I discovered that I had a piece of work to do on expressing genuine love and affection when I’m angry or hurt – I would go into my ego and get into some all or nothing thinking where I couldn’t give my partner a real warm hug for example when I was feeling hurt or angry. It would take me a while to warm up to him after there had been some discord between. I don’t think that has to be the case, nor do I think it’s a very strong demonstration of the depth of my love for this person. I want to be a person who has a heart that is more open than that – I’d like to be a person who doesn’t play games, however unconsciously with my love and trust myself to not withhold my love from my partner when we’re having a problem.

Further to that point – I realized that I had a hard time identifying the feeling or experience of true, deep, mature love – I seemed only to be able to identify sensations of happiness or approval and sensations of hurt/sadness/anger or disapproval – so if I wasn’t feeling the happy/approval thoughts I would assume that perhaps I’m not loving this person anymore and so I would feel inauthentic hugging him or expressing my love as openly and freely as I would have a moment before the disagreement. As I became aware of this pattern I also became aware that I was doing what Pinkola-Estes spoke of: Namely, I was seeing the death stage of my relationship and judging it as bad or wrong and then withdrawing and protecting myself from the “inevitable” end of the relationship. I didn’t know about the next life phase because it had never been modeled to me and I hadn’t experienced it myself. I really didn’t have a clue what deep, true, committed love was so there was naturally a difficulty in me feeling open and connected and loving through tough times.

As I recognized this I knew that I wanted to have a sensation or thought of solid, mature, deep, love that was present for my lover regardless of what poopy event was taking place in him, in me or between us. This meant I had to stay tuned! I had to hang in there as openly as I could for the next phase of rebirth and life. Then the true love would be present. Then I would actually have something deeper than my romantic, on and off again love to carry me through the rough patches. It’s no wonder I didn’t have the ability to feel warm and loving towards my partner during those early times of distress. For me there really wasn’t anything deeper to hold on to. Not because I lacked the ability to love more deeply but because I had never experienced it and hadn’t yet accessed that part of myself.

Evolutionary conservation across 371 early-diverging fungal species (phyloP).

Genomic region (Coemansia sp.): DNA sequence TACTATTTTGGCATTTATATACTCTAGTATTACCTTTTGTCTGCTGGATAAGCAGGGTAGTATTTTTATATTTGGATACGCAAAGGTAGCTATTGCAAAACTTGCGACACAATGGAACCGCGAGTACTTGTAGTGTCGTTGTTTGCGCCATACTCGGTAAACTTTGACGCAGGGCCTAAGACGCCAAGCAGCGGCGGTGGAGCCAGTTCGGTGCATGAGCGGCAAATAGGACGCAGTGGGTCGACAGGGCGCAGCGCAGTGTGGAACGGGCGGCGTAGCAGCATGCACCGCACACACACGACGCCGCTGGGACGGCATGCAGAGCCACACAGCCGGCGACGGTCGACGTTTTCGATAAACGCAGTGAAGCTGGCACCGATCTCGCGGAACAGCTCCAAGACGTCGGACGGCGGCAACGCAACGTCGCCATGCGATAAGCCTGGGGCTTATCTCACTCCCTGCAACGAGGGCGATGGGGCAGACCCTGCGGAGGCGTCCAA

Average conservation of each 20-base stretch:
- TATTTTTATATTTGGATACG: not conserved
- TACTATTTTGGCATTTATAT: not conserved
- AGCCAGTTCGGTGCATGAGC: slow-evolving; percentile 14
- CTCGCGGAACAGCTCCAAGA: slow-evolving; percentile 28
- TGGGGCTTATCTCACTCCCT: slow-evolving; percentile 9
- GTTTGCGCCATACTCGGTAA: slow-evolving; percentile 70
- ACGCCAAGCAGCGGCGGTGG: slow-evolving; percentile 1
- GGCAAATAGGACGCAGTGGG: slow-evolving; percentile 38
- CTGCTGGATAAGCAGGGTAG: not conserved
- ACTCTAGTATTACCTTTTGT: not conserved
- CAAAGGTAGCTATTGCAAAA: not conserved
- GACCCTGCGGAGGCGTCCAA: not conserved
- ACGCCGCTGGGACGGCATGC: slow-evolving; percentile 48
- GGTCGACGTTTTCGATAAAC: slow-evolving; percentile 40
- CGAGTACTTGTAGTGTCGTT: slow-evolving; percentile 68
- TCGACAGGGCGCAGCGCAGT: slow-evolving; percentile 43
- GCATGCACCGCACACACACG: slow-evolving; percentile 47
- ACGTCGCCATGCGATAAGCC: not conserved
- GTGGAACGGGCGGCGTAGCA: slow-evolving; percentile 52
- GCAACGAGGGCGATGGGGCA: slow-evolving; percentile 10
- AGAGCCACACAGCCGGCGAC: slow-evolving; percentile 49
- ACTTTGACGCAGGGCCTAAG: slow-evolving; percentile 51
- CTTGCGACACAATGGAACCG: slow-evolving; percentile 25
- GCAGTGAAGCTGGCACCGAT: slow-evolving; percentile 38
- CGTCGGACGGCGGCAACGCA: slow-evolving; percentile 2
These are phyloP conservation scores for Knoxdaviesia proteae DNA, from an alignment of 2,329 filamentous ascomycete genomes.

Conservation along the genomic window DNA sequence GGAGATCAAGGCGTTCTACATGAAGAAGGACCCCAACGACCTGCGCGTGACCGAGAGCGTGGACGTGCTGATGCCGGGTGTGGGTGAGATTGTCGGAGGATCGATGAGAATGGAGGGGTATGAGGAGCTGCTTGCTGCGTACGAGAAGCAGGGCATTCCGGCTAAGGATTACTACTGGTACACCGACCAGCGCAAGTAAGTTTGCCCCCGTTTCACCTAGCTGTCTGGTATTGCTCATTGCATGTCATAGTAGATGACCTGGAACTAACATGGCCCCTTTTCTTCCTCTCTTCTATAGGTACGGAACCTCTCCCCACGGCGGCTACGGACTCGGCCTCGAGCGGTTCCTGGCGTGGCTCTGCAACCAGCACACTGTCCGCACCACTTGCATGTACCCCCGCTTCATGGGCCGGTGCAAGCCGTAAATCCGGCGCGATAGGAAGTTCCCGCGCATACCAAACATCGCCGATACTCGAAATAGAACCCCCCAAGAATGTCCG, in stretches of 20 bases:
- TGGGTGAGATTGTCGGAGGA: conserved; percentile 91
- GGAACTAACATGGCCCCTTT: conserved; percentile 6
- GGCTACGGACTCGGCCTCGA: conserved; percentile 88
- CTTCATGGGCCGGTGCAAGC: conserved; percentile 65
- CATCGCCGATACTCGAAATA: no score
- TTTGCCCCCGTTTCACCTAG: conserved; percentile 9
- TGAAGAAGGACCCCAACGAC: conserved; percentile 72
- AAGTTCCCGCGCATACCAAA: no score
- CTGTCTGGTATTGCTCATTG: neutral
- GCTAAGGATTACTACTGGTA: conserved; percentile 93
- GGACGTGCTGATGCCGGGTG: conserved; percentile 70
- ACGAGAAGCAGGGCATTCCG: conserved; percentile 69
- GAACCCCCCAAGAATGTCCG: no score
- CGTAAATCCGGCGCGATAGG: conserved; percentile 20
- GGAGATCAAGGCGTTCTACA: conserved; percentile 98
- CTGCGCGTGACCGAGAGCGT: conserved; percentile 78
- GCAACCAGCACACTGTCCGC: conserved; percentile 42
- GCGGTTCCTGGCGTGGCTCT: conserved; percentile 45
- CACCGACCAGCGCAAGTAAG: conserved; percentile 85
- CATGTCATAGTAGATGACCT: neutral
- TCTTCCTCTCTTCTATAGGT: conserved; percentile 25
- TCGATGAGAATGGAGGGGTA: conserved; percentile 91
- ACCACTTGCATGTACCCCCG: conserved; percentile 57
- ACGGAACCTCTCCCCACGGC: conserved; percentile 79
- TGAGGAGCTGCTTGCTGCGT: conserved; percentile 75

I also began to recognize in myself (big ego here) that I would say or do things specifically to try and impress my love. Funnily enough it was often these things that he later brought back to me as things that he felt hurt or disappointed by or felt demonstrated a lack of integrity in my or respect for him etc. I would do things like point out my ex-boyfriends car (fancy black thing) when we drove by his building (only did that once by the way! but I did it not for any other reason than I thought it would impress my sweetheart and make him find me more of a good catch) – yes, I admit it! I behaved like a 10 year old more often than I’d like to admit. I’m half cringing/half laughing as I admit this but it does need to be said and most importantly, worked through and left behind. It seemed that every time I did or said something that was meant (from a very gamey/insecure place I’ll admit) to make my sweetheart love or want me more it would actually disgust or offend him. In hindsight I can absolutely understand why those things didn’t go over well, if not only because of the insecurity and lack of groundedness I was revealing to him in needing to prove my worth – let alone the silly things I was saying and doing to try and impress him. The most interesting thing for me about that pattern was that a moment before I would say or do one of those silly things I would hear my higher self saying “um, Michelle, you probably don’t want to say this” and I’d have a strange feeling in my tummy but I’d say it anyway and lo and behold we’d have a disagreement or at the very least my sweetheart would have reason to step back and wonder about the health of our connection.